Data on language learning is disseminated in absolute numbers with different combinations of the following breakdowns:

  • ISCED level of education
  • Modern foreign language studied
  • Number of modern foreign languages studied (no languages, 1 language, 1 language or more, 2 languages or more)

Additionally, the following types of indicators are calculated:

  • Pupils studying a modern foreign language – as a % of total modern foreign language courses taken at a particular level of education
  • Pupils studying no languages, 1 language, 1 language or more, 2 languages or more – as a % of all pupils at a particular level of education
  • Average number of foreign languages studied per pupil
3.2. Classification system

- International Standard Classification of Education (ISCED).

  • Non-finance education data up to reference year 2012 are based on ISCED 1997, as from the reference year 2013 ISCED 2011 is applied;
  • Education expenditure data use respectively ISCED 1997 until 2011 data, and ISCED 2011 from the reference year 2012.

- International Standard Classification of Education Fields of Education and Training (ISCED-F 1999).

- ISCED-F 2013 - ISCED Fields of Education and Training 2013 - is a classification of fields of education, which accompanies ISCED 2011 (http://www.uis.unesco.org/Education/Documents/isced-fields-of-education-training-2013.pdf ). It is implemented in UOE data collections from school year 2014/2015.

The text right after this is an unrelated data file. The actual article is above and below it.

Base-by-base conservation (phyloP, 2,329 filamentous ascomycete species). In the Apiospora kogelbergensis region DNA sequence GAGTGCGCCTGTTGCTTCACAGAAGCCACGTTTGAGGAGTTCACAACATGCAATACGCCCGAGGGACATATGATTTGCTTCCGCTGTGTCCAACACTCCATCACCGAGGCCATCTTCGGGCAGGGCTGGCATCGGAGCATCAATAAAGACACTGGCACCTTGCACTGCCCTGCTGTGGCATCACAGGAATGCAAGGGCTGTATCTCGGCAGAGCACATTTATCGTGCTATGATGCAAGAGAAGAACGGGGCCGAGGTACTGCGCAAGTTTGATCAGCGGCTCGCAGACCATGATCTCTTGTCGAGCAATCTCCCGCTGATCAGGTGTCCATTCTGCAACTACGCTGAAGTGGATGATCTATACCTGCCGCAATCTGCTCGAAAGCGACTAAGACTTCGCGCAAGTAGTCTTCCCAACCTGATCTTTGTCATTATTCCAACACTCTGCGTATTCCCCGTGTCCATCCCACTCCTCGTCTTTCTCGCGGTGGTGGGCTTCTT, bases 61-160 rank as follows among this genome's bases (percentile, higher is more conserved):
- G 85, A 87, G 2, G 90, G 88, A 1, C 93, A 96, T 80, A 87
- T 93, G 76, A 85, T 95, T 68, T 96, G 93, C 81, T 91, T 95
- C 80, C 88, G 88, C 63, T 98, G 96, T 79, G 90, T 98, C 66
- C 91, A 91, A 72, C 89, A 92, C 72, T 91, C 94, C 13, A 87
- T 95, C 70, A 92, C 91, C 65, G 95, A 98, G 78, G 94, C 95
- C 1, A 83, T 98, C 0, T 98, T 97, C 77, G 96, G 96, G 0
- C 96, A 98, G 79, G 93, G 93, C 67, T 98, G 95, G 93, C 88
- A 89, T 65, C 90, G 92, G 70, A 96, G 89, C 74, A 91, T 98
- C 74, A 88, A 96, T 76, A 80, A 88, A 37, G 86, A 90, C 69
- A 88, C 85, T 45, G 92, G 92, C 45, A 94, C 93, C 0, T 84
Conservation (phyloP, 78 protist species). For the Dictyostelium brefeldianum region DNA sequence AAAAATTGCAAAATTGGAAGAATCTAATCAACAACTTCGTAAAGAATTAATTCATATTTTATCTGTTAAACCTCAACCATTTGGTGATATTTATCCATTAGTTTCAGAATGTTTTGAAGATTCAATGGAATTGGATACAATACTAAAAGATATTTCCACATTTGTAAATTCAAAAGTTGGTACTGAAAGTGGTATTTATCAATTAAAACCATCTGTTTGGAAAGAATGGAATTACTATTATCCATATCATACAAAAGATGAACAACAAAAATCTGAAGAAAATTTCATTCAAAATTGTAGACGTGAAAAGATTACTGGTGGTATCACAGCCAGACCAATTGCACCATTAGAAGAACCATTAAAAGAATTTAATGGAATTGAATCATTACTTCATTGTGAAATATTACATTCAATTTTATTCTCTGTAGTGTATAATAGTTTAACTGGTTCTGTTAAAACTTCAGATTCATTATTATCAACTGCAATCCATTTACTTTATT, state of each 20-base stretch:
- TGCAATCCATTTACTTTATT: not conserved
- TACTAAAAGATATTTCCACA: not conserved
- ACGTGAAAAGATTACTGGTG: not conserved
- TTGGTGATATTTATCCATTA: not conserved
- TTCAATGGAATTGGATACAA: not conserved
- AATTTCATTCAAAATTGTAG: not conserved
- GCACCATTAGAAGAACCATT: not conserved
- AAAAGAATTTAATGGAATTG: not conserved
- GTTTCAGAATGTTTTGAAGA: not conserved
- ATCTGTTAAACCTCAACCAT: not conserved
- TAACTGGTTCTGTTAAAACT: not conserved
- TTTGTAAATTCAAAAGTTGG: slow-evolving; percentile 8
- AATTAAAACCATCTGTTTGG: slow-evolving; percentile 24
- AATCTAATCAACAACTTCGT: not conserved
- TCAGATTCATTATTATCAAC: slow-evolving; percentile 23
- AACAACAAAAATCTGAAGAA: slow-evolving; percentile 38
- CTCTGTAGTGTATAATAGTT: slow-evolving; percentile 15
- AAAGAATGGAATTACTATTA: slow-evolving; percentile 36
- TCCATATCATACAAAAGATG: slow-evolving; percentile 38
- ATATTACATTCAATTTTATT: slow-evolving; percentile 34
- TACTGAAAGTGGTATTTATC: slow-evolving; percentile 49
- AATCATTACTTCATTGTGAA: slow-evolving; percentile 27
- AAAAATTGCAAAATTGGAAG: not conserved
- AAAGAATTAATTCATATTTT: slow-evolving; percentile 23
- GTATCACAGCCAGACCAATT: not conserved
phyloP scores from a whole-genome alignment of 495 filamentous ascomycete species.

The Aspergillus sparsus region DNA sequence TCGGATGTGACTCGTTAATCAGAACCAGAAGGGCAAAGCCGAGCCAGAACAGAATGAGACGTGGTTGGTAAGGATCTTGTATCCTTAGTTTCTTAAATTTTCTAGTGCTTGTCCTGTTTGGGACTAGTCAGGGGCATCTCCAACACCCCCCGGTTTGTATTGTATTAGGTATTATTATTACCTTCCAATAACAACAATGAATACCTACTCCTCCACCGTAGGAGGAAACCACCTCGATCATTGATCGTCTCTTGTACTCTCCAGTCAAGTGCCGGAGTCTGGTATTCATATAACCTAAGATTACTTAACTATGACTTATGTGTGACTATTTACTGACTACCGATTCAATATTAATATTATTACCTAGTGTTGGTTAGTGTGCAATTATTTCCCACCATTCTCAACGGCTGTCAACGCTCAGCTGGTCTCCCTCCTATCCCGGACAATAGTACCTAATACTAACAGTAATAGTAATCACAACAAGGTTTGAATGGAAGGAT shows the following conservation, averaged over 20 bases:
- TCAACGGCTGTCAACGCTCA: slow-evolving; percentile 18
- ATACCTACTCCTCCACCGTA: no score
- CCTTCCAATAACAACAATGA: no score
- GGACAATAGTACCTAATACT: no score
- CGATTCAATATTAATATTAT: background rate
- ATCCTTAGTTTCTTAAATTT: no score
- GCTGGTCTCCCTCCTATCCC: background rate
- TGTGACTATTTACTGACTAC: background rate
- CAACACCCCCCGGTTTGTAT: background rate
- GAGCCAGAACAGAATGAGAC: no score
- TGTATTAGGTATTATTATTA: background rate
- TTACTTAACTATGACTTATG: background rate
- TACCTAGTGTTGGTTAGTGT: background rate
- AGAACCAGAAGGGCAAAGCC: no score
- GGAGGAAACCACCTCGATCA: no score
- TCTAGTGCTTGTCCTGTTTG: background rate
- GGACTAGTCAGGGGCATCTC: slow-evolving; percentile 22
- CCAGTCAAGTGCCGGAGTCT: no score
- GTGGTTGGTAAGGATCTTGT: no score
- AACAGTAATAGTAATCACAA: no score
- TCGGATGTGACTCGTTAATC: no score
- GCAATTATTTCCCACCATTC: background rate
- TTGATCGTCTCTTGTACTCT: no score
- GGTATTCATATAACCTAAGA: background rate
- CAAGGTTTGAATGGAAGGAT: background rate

-  Nomenclature of territorial units for statistics: NUTS2.

3.3. Coverage - sector

Not available.

3.4. Statistical concepts and definitions

Countries participating in this collection are compiling their data according to the concepts and definitions of the UOE data collection manuals on education systems statistics. The concepts and definitions are available on this site.

There are country specific notes to all tables (See annex at the bottom of the page).

3.5. Statistical unit

In the UOE data collection on education statistics, the statistical units collected are students enrolled, entrants, graduates, mobile students enrolled and graduated, education personnel and expenditure.

In the Eurostat data collection on language learning the statistical unit is enrolments in studies of foreign languages. The Eurostat data collection on regions includes students enrolled by age, sex and ISCED level by NUTS2 regions (See Ramon, Eurostat's classification server for more details on the NUTS).

3.6. Statistical population

The statistics refer to education in the school and university system, as defined in the International Standard Classification of Education (ISCED 2011). The basic unit of classification in ISCED 2011  is the educational programme.